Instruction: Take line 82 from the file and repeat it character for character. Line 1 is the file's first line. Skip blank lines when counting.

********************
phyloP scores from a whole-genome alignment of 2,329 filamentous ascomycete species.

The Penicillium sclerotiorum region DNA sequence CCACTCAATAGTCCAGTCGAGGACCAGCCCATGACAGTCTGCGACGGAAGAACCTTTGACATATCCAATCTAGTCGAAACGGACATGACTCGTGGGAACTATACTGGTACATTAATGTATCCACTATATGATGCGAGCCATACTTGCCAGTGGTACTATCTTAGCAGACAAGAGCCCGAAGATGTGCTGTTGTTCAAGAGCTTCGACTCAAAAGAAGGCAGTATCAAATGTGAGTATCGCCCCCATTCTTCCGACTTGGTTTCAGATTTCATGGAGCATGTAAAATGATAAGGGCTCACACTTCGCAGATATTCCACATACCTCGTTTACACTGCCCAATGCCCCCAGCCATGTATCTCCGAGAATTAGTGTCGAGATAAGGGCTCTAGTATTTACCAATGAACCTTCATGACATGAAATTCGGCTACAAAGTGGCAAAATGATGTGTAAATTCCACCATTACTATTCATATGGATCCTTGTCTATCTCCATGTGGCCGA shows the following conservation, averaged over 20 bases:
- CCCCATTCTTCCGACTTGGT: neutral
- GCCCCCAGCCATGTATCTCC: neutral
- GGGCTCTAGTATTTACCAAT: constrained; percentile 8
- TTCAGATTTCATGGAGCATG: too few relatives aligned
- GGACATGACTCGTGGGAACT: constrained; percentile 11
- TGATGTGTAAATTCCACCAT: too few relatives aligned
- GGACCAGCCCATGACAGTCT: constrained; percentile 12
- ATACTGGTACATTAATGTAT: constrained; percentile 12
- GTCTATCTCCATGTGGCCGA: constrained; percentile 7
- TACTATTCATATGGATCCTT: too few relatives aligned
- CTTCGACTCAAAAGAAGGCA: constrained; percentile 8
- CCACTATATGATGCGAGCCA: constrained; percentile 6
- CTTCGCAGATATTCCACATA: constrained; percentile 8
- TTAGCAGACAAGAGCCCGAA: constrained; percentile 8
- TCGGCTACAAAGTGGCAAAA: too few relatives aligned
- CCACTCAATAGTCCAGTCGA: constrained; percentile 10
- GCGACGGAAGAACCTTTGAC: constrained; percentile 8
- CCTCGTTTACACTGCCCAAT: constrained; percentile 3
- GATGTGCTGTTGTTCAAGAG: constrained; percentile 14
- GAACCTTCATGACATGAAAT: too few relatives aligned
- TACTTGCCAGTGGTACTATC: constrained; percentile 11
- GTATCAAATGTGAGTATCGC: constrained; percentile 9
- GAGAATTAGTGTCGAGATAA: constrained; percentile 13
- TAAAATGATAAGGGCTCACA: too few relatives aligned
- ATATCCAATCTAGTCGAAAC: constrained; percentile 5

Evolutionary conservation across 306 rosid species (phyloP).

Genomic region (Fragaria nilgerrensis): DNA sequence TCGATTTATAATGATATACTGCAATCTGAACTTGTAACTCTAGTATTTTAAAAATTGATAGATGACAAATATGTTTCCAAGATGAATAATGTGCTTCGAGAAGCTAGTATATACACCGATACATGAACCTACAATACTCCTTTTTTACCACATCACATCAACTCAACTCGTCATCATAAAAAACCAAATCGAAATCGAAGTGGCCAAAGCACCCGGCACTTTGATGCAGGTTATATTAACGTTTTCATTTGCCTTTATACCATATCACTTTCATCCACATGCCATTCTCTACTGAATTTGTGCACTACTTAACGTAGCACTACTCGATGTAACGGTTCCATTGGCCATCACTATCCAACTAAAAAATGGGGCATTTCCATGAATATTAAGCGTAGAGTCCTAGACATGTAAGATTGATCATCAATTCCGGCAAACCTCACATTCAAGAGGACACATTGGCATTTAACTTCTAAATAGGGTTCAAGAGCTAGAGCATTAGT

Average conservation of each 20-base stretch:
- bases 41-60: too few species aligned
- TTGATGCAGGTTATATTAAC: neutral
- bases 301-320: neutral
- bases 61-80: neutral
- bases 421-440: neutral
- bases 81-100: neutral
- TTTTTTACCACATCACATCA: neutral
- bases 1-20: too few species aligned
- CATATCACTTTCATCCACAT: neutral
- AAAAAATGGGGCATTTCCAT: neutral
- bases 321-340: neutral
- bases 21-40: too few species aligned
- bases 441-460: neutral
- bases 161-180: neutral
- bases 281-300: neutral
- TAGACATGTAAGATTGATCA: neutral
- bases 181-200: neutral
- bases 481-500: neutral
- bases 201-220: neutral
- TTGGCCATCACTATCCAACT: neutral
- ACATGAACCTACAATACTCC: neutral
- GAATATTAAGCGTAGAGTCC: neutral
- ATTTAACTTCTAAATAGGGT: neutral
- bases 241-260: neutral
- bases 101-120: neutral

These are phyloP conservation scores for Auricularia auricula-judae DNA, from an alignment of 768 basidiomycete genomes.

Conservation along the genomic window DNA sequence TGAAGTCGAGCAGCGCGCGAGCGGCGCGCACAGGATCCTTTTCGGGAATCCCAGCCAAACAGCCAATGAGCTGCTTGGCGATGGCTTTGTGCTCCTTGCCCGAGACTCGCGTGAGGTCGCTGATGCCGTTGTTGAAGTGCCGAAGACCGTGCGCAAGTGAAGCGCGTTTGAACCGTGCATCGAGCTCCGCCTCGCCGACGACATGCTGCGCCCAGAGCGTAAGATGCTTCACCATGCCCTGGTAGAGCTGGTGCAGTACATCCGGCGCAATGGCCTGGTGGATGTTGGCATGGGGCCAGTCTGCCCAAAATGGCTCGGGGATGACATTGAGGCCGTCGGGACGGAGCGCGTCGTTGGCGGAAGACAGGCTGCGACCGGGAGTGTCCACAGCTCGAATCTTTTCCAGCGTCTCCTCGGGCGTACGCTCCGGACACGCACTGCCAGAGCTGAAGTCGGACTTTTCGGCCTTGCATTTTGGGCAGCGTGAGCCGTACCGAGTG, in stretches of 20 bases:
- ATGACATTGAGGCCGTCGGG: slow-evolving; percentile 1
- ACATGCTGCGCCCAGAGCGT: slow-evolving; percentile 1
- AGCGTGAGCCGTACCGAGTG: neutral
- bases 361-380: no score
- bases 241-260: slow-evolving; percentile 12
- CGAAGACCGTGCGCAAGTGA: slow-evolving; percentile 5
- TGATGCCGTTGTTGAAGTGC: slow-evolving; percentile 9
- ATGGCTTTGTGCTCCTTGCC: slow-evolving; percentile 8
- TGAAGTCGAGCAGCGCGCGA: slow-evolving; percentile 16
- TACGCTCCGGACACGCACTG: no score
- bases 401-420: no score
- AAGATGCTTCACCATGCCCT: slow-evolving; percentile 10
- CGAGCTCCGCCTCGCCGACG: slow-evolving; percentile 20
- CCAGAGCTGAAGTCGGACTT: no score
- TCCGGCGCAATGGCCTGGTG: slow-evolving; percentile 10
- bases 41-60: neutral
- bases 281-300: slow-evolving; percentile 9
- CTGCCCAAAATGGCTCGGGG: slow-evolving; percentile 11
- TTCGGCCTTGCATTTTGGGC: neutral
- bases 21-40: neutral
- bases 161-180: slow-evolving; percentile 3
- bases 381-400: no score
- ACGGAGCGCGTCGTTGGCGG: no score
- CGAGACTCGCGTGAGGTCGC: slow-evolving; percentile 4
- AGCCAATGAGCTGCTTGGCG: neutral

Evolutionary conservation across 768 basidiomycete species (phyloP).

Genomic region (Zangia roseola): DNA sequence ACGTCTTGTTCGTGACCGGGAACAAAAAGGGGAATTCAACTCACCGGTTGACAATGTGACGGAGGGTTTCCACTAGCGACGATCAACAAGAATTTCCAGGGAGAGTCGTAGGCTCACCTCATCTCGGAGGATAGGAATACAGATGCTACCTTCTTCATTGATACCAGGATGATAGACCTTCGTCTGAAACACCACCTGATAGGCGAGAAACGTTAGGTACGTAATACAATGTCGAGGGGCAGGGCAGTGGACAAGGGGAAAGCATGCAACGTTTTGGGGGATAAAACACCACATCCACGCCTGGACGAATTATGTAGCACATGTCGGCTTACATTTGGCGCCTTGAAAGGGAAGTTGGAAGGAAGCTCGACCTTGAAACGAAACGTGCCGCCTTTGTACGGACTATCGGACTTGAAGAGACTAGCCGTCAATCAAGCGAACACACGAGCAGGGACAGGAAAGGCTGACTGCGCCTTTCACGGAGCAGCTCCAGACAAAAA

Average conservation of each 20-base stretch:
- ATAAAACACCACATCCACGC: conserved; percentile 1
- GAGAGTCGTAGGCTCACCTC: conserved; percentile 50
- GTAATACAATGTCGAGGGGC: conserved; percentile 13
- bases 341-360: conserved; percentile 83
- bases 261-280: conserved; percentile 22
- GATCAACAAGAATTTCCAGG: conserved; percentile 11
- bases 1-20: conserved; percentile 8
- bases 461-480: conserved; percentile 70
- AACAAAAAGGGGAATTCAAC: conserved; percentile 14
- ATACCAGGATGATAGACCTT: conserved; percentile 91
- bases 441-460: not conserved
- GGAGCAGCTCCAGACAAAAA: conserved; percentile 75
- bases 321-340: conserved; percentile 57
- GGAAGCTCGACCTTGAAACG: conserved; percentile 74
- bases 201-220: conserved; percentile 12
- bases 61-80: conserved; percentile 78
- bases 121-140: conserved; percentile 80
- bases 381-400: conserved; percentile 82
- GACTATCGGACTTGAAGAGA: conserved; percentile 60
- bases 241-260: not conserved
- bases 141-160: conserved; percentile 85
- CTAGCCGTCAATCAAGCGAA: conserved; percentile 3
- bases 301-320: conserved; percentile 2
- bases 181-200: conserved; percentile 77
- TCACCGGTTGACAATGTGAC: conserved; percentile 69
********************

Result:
- AGCCAATGAGCTGCTTGGCG: neutral